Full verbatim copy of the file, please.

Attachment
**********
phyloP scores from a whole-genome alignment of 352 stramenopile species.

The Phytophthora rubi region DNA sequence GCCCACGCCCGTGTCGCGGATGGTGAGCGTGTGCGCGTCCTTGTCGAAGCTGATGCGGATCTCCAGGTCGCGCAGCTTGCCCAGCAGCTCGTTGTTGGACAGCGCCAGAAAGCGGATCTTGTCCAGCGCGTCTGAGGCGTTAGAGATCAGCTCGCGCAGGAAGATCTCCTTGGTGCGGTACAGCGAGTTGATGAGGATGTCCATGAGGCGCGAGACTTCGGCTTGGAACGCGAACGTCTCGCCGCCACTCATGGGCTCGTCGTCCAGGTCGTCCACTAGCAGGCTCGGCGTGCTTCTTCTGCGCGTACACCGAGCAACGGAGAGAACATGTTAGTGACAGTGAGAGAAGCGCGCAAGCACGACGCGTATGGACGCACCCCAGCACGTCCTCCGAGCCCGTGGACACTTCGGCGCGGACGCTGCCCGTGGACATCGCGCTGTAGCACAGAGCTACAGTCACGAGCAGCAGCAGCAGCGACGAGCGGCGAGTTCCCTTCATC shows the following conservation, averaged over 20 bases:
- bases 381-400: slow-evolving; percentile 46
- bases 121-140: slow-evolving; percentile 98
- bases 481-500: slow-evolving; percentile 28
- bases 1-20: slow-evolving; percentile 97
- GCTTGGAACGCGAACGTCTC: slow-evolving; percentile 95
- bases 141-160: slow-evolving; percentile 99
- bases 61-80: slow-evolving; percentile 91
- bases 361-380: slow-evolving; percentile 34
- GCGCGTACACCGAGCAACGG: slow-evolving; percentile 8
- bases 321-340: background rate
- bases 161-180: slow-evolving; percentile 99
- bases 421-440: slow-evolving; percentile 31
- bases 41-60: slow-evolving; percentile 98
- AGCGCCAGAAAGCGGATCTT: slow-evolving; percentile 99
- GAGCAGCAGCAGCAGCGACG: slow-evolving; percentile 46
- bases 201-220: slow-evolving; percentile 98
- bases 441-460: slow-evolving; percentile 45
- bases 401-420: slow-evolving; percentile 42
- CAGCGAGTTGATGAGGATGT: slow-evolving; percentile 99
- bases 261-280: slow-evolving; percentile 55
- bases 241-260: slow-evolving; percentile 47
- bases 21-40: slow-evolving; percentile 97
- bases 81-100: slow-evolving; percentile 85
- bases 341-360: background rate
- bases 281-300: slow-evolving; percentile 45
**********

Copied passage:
phyloP scores from a whole-genome alignment of 352 stramenopile species.

The Phytophthora rubi region DNA sequence GCCCACGCCCGTGTCGCGGATGGTGAGCGTGTGCGCGTCCTTGTCGAAGCTGATGCGGATCTCCAGGTCGCGCAGCTTGCCCAGCAGCTCGTTGTTGGACAGCGCCAGAAAGCGGATCTTGTCCAGCGCGTCTGAGGCGTTAGAGATCAGCTCGCGCAGGAAGATCTCCTTGGTGCGGTACAGCGAGTTGATGAGGATGTCCATGAGGCGCGAGACTTCGGCTTGGAACGCGAACGTCTCGCCGCCACTCATGGGCTCGTCGTCCAGGTCGTCCACTAGCAGGCTCGGCGTGCTTCTTCTGCGCGTACACCGAGCAACGGAGAGAACATGTTAGTGACAGTGAGAGAAGCGCGCAAGCACGACGCGTATGGACGCACCCCAGCACGTCCTCCGAGCCCGTGGACACTTCGGCGCGGACGCTGCCCGTGGACATCGCGCTGTAGCACAGAGCTACAGTCACGAGCAGCAGCAGCAGCGACGAGCGGCGAGTTCCCTTCATC shows the following conservation, averaged over 20 bases:
- bases 381-400: slow-evolving; percentile 46
- bases 121-140: slow-evolving; percentile 98
- bases 481-500: slow-evolving; percentile 28
- bases 1-20: slow-evolving; percentile 97
- GCTTGGAACGCGAACGTCTC: slow-evolving; percentile 95
- bases 141-160: slow-evolving; percentile 99
- bases 61-80: slow-evolving; percentile 91
- bases 361-380: slow-evolving; percentile 34
- GCGCGTACACCGAGCAACGG: slow-evolving; percentile 8
- bases 321-340: background rate
- bases 161-180: slow-evolving; percentile 99
- bases 421-440: slow-evolving; percentile 31
- bases 41-60: slow-evolving; percentile 98
- AGCGCCAGAAAGCGGATCTT: slow-evolving; percentile 99
- GAGCAGCAGCAGCAGCGACG: slow-evolving; percentile 46
- bases 201-220: slow-evolving; percentile 98
- bases 441-460: slow-evolving; percentile 45
- bases 401-420: slow-evolving; percentile 42
- CAGCGAGTTGATGAGGATGT: slow-evolving; percentile 99
- bases 261-280: slow-evolving; percentile 55
- bases 241-260: slow-evolving; percentile 47
- bases 21-40: slow-evolving; percentile 97
- bases 81-100: slow-evolving; percentile 85
- bases 341-360: background rate
- bases 281-300: slow-evolving; percentile 45